Knowing When to Speak and When to Listen


I read an interesting article of an experience shared by Erin Meyer in the Harvard Business Review ‘Cultural Coaching – Knowing when to shut-up.  Erin was working as a cultural coach, her assignment was to prepare a French couple for an expat posting in China with the support of Bo Chen, a Chinese country expert.
You would expect a cultural coach to be practised enough to adapt to an appropriate communication style and to instinctively generate a culturally inclusive environment.  The article highlights that in fact no matter how culturally aware we think we are, we are all fallible. It is easy to slip unconsciously back to communication styles that are native to us.
Erin’s intentions as she ran the session was for Chen to engage in the conversation, by stepping in when appropriate to offer his thoughts and knowledge; however, she found herself getting frustrated as he continued to sit in silence.  It was not until she invited his opinion did he begin to speak.  At this moment she realised that it wasn’t that Chen didn’t want to contribute but that he respectfully didn’t want to interrupt the discussion. Erin neglected to articulate her expectations or how she wanted to manage the flow of the session to Chen.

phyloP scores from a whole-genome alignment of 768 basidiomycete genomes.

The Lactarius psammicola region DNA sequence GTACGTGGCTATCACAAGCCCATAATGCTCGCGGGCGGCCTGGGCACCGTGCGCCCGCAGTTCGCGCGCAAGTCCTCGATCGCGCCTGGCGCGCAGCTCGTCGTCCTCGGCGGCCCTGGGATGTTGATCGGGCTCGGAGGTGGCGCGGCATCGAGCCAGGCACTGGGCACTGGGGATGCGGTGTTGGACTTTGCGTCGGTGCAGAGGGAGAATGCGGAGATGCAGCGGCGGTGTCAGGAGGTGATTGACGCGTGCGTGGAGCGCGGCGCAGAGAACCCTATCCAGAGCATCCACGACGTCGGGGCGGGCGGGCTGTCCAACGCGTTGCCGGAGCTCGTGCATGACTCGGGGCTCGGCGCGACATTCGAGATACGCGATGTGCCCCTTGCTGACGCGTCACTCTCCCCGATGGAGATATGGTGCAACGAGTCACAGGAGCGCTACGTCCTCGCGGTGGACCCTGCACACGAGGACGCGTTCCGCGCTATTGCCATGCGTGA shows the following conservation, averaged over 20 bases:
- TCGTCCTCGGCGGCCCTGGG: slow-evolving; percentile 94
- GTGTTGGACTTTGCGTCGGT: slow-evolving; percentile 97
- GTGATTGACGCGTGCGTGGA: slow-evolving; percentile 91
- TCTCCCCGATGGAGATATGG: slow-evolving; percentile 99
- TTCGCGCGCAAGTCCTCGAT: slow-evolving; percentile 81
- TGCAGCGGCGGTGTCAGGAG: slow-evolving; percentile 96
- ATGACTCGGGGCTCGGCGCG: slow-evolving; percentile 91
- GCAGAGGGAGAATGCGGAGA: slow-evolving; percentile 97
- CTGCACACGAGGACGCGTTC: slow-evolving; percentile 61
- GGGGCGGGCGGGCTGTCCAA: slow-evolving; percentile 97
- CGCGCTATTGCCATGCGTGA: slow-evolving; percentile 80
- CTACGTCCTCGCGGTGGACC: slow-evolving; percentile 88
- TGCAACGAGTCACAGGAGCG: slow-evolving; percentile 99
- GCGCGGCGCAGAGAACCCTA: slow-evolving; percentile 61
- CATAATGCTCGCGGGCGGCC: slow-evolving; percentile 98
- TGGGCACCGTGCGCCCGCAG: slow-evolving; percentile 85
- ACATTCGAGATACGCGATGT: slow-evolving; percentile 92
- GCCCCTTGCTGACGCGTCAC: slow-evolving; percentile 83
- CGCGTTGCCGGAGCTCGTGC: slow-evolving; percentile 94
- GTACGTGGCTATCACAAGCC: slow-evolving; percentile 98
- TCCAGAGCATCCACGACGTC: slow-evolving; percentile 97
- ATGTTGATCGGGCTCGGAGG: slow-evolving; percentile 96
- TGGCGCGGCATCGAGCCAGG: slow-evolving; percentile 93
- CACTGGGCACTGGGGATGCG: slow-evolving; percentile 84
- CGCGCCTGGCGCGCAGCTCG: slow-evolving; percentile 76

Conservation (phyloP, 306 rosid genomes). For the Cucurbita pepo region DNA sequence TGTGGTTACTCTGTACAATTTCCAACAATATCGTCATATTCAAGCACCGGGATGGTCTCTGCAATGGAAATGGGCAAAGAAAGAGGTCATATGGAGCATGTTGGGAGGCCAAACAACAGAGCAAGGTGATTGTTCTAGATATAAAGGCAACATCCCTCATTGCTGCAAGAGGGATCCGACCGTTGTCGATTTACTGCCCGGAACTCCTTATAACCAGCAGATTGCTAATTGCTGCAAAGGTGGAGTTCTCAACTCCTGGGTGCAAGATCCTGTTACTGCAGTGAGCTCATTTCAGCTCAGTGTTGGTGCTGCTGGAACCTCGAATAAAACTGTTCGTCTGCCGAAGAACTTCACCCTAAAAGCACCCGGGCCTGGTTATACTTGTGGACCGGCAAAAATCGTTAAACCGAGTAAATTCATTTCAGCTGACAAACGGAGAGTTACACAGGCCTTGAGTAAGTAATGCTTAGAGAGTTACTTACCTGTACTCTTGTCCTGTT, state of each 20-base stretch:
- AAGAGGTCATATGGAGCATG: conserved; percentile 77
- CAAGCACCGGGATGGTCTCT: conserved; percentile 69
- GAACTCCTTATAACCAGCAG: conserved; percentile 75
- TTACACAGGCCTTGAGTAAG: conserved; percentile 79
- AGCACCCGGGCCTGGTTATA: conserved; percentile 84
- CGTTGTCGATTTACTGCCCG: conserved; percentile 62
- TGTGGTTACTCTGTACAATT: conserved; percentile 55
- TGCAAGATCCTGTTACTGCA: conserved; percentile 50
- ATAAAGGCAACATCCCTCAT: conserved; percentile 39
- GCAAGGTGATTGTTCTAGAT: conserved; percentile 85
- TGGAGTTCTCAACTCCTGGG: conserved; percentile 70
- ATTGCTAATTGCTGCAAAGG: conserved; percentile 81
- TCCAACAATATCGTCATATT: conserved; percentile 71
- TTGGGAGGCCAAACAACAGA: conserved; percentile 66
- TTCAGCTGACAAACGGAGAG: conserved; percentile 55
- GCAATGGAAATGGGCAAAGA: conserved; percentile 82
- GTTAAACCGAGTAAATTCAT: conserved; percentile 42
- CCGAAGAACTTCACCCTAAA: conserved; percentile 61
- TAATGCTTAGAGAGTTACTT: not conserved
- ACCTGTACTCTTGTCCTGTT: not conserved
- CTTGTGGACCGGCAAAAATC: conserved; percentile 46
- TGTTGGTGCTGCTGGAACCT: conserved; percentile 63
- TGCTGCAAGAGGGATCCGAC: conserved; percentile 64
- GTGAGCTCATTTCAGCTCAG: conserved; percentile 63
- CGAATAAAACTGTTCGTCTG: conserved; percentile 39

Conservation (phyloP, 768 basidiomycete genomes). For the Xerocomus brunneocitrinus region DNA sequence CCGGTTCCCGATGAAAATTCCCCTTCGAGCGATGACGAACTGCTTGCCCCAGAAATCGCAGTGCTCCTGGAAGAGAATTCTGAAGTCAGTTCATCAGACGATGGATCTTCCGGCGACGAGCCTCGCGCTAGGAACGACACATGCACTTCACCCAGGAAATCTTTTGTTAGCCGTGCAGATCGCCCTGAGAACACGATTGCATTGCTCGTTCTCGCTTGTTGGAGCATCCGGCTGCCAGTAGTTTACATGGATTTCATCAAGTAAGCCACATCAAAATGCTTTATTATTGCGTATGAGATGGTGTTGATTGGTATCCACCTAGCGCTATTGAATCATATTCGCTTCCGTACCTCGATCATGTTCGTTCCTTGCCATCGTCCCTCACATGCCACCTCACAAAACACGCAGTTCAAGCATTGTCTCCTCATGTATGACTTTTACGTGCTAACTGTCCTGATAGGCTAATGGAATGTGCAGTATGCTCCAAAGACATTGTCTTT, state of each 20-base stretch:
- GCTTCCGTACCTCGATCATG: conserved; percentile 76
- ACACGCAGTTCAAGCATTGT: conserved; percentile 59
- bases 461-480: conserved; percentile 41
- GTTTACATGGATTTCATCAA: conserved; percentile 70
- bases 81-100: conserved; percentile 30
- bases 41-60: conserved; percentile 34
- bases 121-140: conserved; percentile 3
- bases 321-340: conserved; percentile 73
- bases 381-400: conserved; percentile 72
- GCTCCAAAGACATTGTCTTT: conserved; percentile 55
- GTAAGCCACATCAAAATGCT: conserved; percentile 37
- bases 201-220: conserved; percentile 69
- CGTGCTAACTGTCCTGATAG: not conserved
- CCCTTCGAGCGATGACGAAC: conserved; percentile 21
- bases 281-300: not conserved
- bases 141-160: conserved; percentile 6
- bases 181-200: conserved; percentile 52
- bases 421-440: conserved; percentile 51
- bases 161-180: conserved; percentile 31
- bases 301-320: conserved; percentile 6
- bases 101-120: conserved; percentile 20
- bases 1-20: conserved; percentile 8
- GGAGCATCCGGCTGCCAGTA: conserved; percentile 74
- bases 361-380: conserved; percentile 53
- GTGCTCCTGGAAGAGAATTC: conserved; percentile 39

The dynamics of communication are culturally bound. We need to constantly have our ‘cultural antennas’ up so that we can be responsive to the connotations of silence and the subtle undercurrents of speech.  There can be many culturally bound reasons for silence and a lack of participation.  The cultural perceptions of contributing spontaneously in a formal conversation can be interpreted as rude, disrespectful and arrogant in some cultures; while in others a lack of contribution can be perceived as an absence of opinion and knowledge and non-engagement in the topic of conversation.
As Erin demonstrated in her article, she had the experience to see past her own frustrations and ask herself why Chen was – from her perspective – disengaged from the discussion.  She considered the silence from another perspective, rather than making the all too easy assumption that he had nothing to contribute.  Without this insight, there could have been another outcome – possibly ending with Erin fundamentally misunderstanding the abilities for Chen, not to mention a less fulfilling experience for the clients.